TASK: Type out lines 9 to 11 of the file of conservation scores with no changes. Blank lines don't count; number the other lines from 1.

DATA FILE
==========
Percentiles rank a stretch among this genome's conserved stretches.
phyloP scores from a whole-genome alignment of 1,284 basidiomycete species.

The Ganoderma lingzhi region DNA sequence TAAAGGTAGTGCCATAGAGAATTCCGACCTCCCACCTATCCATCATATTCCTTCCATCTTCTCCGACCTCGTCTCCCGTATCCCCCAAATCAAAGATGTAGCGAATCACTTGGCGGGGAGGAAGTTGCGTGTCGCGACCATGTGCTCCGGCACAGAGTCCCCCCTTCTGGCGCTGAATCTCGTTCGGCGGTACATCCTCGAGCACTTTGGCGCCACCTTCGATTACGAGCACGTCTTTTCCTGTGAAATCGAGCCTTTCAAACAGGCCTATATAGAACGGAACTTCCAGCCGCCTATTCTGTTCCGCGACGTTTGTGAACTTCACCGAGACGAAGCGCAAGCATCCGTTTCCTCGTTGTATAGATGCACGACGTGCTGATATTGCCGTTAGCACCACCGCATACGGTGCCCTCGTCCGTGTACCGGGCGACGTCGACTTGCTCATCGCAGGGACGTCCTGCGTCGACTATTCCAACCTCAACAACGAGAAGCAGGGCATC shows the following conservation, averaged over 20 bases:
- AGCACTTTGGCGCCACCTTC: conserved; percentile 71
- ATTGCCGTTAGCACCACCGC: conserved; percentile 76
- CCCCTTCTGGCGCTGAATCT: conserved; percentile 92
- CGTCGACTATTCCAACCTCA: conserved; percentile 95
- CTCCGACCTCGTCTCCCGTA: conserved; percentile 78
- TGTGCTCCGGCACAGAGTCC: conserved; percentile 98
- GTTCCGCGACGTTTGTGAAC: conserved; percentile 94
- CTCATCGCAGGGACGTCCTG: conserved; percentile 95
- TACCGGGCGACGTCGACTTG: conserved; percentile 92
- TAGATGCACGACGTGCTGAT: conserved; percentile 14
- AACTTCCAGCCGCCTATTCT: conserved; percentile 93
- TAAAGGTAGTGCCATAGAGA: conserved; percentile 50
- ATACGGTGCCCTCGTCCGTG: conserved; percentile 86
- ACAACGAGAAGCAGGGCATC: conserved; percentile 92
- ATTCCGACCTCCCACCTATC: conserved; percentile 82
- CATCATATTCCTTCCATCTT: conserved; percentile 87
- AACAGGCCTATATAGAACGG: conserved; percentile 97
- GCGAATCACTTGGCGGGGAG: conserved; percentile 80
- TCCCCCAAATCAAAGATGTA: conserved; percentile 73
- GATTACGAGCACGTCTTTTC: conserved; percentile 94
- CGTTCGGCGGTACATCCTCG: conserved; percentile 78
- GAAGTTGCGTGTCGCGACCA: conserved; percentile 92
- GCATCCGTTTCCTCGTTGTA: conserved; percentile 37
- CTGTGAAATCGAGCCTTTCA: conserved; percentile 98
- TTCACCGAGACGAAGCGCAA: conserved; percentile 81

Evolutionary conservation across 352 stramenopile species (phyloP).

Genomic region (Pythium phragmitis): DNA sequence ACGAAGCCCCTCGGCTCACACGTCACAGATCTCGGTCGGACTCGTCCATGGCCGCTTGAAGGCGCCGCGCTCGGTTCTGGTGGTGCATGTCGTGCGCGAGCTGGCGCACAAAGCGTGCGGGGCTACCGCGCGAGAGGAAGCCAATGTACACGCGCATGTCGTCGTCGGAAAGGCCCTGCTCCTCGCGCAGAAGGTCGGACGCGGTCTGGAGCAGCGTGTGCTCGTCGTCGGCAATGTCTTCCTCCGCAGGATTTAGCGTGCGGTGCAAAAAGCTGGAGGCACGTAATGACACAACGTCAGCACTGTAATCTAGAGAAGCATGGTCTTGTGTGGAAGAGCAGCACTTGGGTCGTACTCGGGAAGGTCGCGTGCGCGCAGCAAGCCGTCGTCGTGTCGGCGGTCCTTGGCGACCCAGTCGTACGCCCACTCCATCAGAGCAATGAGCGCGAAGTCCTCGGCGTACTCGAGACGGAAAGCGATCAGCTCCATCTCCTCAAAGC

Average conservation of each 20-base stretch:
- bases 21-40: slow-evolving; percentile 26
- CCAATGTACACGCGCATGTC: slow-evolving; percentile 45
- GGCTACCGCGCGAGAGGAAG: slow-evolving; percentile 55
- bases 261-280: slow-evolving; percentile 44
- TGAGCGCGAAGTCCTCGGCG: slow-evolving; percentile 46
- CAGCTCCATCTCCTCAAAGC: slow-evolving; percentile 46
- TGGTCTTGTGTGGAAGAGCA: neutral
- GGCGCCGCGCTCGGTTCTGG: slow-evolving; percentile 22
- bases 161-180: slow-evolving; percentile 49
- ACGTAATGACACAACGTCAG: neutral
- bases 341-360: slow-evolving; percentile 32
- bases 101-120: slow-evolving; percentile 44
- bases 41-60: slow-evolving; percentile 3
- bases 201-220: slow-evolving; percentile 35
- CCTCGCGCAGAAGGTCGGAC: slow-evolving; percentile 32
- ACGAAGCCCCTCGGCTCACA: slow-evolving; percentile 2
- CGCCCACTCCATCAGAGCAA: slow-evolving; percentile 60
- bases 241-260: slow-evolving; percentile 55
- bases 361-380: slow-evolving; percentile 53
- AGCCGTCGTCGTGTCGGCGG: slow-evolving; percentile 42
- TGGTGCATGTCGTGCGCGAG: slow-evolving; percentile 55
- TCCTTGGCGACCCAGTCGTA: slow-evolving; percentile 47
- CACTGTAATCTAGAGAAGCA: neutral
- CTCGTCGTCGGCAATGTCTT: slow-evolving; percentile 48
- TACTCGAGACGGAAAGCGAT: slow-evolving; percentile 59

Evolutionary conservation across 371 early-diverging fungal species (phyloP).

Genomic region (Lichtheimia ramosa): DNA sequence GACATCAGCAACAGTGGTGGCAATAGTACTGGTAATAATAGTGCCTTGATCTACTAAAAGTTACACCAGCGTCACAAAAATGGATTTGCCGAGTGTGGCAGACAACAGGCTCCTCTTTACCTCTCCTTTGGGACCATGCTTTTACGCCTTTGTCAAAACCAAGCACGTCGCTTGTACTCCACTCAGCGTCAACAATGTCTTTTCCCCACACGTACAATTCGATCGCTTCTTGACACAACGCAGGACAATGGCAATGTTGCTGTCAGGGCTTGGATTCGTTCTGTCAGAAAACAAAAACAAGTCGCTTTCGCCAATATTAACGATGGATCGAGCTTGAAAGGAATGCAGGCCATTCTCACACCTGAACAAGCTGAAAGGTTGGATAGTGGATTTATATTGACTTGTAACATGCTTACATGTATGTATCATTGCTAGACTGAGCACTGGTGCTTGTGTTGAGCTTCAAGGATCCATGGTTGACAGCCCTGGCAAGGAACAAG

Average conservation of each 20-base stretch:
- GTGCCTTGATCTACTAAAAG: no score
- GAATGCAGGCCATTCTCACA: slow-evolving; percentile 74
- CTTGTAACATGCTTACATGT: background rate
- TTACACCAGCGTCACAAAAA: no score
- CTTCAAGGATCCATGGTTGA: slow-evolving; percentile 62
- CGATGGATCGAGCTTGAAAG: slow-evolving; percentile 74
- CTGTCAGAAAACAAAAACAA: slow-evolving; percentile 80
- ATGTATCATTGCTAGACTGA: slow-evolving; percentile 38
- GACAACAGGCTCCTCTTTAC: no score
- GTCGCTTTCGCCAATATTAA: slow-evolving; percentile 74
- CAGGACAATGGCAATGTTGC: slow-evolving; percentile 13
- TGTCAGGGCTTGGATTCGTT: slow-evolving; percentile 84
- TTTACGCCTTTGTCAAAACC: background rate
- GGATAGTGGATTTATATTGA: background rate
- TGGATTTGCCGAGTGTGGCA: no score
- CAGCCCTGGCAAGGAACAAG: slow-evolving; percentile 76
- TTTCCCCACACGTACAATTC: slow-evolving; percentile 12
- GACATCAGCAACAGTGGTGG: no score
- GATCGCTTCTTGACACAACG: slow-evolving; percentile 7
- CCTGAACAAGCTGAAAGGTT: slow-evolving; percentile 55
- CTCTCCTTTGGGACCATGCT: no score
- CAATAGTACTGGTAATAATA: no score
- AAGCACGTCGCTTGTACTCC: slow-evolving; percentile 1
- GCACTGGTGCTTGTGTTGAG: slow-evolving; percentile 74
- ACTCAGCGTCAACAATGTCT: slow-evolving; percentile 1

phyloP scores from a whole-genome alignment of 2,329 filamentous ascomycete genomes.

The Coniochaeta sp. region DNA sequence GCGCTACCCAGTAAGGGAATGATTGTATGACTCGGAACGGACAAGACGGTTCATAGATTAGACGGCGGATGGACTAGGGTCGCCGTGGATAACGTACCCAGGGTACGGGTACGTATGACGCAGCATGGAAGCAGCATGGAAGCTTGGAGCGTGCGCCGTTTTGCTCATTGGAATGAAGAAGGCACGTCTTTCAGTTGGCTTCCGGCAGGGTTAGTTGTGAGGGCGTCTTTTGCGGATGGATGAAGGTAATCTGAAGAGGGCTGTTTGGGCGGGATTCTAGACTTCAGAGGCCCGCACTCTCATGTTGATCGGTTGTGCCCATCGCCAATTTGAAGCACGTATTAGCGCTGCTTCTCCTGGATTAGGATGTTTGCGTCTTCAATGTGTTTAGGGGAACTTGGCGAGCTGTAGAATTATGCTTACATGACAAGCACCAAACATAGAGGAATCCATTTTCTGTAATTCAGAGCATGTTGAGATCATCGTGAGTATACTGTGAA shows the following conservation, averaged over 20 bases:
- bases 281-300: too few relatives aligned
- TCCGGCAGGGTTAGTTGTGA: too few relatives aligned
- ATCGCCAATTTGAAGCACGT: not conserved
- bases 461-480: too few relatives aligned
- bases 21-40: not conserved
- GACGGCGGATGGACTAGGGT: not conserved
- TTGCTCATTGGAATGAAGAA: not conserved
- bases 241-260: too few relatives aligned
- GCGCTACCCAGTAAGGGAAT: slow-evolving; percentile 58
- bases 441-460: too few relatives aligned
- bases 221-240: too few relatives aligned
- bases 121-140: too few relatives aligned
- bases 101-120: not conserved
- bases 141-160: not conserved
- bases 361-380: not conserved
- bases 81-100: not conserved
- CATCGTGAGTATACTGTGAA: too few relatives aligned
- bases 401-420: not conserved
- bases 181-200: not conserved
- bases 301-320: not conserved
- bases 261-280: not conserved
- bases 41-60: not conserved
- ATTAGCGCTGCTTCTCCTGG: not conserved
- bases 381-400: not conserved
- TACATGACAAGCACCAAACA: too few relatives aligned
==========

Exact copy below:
- TGTGCTCCGGCACAGAGTCC: conserved; percentile 98
- GTTCCGCGACGTTTGTGAAC: conserved; percentile 94
- CTCATCGCAGGGACGTCCTG: conserved; percentile 95